This, of course, goes beyond our concern over what we may call the classic criminal - thieves, murderers, etc. When one's actions is confused with sickness in need of curing, then criminality becomes nothing more than a psychosis and can easily be equated with any worldview that society deems unacceptable.

This is where, I believe (and Lewis predicted) society will turn its malevolence against Christianity.  Terms like "homophobia" are more than advantageous for public relations and polling. It suggests that those who continue to stand on the so-called wrong side of history are sick in need of a cure. In his essay, Lewis wrote:
The practical problem of Christian politics is not that of drawing up schemes for a Christian society, but that of living as innocently as we can with unbelieving fellow-subjects under unbelieving rulers who will never be perfectly wise and good and who will sometimes be very wicked and very foolish. And when they are wicked the Humanitarian theory of punishment will put in their hands a finer instrument of tyranny than wickedness ever had before. For if crime and disease are to be regarded as the same thing, it follows that any state of mind which our masters choose to call ‘disease’ can be treated as a crime; and compulsorily cured. It will be vain to plead that states of mind which displease government need not always involve moral turpitude and do not therefore always deserve forfeiture of liberty. For our masters will not be using the concepts of Desert and Punishment but those of disease and cure. We know that one school of psychology already regards religion as a neurosis. When this particular neurosis becomes inconvenient to government, what is to hinder government from proceeding to ‘cure’ it? Such ‘cure’ will, of course, be compulsory; but under the Humanitarian theory it will not be called by the shocking name of Persecution. No one will blame us for being Christians, no one will hate us, no one will revile us. The new Nero will approach us with the silky manners of a doctor, and though all will be in fact as compulsory as the tunica molesta or Smithfield or Tyburn, all will go on within the unemotional therapeutic sphere where words like ‘right’ and ‘wrong’ or ‘freedom’ and ‘slavery’ are never heard. And thus when the command is given, every prominent Christian in the land may vanish overnight into Institutions for the Treatment of the Ideologically Unsound, and it will rest with the expert gaolers to say when (if ever) they are to re-emerge. But it will not be persecution. Even if the treatment is painful, even if it is life-long, even if it is fatal, that will be only a regrettable accident; the intention was purely therapeutic. In ordinary medicine there were painful operations and fatal operations; so in this. But because they are ‘treatment’, not punishment, they can be criticized only by fellow-experts and on technical grounds, never by men as men and on grounds of justice.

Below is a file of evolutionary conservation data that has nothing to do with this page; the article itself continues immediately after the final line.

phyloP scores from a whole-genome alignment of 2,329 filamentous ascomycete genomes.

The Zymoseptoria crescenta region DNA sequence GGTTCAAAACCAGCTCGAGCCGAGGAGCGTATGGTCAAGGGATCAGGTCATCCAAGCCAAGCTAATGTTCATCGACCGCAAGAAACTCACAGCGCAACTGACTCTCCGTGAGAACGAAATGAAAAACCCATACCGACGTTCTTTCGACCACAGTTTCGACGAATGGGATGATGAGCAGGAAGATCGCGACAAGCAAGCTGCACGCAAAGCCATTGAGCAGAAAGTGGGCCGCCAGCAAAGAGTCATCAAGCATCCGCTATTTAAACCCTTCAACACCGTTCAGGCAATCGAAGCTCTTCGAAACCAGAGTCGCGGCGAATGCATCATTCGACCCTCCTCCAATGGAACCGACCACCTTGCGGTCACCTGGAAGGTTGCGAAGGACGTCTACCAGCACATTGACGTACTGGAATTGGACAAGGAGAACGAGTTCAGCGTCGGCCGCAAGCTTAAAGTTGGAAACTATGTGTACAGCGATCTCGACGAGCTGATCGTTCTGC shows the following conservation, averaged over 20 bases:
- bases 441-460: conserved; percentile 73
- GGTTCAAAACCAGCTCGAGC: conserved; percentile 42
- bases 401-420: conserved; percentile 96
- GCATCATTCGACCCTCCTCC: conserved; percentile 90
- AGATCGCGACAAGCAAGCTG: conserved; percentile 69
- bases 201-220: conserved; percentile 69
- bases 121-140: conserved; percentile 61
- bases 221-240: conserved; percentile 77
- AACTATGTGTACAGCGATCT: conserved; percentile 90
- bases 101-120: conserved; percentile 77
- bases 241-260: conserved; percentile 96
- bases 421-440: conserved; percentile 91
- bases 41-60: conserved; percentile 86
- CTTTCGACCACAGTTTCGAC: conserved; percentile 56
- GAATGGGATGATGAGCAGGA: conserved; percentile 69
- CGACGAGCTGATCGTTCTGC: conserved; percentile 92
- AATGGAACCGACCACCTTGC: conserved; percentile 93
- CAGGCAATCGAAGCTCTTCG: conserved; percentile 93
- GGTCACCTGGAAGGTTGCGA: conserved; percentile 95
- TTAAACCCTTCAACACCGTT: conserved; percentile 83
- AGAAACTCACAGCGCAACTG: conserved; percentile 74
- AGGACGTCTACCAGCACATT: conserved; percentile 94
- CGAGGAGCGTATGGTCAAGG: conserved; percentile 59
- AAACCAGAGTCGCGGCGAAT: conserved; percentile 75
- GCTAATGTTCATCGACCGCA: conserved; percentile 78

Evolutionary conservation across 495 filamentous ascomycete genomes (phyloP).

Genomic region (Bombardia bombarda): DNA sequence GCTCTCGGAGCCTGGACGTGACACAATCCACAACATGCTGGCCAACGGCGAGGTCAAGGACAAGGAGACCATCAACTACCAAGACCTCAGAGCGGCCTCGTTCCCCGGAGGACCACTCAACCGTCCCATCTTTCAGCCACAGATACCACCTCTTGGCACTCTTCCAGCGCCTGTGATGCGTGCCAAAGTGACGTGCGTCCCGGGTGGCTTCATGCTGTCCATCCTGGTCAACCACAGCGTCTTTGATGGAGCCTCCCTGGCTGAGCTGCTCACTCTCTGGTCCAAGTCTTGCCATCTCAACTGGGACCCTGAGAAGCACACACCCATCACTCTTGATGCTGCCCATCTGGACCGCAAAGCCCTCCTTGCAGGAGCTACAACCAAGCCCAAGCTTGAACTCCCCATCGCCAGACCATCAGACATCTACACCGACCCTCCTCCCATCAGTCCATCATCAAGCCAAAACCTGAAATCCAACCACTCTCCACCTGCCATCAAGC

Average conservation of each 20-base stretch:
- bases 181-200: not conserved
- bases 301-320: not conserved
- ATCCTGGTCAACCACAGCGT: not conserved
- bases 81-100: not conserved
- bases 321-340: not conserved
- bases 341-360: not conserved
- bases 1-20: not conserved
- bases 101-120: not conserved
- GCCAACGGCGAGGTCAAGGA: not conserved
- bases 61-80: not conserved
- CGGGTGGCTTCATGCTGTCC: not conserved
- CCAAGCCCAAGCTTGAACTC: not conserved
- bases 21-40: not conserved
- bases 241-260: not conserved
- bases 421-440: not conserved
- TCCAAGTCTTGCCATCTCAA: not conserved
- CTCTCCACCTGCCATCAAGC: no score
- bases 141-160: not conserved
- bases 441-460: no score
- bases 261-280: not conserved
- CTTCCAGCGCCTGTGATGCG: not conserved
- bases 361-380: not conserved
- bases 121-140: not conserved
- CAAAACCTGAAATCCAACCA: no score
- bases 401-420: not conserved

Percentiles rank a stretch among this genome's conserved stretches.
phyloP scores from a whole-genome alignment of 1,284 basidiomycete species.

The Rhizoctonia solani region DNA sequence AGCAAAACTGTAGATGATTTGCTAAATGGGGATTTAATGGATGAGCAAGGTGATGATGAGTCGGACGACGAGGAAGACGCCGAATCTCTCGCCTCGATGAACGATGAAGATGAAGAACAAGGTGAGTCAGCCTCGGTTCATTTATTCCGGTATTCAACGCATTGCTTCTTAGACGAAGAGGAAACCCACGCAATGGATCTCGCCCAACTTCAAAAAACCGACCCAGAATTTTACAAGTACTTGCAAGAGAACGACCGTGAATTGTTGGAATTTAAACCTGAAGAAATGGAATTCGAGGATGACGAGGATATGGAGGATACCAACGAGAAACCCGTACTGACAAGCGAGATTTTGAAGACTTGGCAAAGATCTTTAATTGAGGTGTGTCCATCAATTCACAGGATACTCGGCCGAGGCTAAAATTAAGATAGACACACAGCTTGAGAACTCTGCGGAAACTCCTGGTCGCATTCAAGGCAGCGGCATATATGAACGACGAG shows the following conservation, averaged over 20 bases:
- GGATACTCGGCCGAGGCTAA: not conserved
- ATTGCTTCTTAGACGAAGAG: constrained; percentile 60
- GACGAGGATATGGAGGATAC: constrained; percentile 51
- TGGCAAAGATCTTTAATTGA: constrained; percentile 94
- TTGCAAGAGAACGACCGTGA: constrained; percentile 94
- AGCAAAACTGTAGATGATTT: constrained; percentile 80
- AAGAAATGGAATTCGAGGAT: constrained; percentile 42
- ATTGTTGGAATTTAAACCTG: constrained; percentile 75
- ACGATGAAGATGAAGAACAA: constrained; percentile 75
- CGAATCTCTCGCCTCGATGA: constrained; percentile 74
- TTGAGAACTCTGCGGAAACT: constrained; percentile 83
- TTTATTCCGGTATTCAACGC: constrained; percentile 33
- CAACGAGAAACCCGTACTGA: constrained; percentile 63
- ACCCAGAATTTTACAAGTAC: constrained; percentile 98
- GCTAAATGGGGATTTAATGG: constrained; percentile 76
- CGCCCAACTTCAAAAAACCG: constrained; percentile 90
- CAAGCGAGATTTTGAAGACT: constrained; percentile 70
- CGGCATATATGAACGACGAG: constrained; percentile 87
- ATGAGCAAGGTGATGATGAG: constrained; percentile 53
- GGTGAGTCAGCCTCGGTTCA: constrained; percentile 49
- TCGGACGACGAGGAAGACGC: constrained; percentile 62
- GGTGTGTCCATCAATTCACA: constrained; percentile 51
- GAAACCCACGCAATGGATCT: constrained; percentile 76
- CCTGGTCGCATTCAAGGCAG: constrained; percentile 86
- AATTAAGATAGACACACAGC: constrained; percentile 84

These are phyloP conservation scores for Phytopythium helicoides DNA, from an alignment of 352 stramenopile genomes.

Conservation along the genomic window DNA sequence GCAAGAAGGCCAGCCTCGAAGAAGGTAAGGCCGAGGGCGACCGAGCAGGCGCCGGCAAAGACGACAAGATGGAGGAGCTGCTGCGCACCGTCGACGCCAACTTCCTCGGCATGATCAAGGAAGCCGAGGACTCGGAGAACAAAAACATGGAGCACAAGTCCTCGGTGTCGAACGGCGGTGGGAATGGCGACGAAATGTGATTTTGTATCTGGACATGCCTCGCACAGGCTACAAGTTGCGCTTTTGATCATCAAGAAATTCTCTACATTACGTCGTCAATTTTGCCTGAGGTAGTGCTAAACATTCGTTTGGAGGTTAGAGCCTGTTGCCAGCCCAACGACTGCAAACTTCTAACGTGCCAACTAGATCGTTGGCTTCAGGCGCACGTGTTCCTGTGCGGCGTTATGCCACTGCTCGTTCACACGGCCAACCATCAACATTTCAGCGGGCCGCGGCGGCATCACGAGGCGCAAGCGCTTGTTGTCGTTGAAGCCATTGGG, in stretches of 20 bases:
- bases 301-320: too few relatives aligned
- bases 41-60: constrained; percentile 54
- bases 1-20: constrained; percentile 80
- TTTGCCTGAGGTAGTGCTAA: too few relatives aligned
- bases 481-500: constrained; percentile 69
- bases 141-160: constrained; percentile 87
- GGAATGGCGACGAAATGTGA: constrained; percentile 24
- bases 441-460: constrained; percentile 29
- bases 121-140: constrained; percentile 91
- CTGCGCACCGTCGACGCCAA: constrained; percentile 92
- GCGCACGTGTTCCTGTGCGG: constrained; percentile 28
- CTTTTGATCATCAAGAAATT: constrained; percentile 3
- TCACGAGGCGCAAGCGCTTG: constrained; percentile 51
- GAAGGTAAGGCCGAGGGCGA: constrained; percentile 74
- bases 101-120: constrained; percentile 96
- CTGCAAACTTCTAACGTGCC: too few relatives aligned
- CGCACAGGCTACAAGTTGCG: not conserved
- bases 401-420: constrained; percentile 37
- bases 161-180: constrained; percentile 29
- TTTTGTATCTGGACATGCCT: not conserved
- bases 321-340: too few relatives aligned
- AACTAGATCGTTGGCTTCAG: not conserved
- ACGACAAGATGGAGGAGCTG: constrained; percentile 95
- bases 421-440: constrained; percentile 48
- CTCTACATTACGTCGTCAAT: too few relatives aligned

Let us not forget that Lewis is writing in the mid twentieth-century, yet he could have easily have been writing tomorrow. In conclusion, I agree with Lewis, "This is why I think it essential to oppose the Humanitarian theory of punishment, root and branch, wherever we encounter it."


John Stonestreet - Diagnosing Morality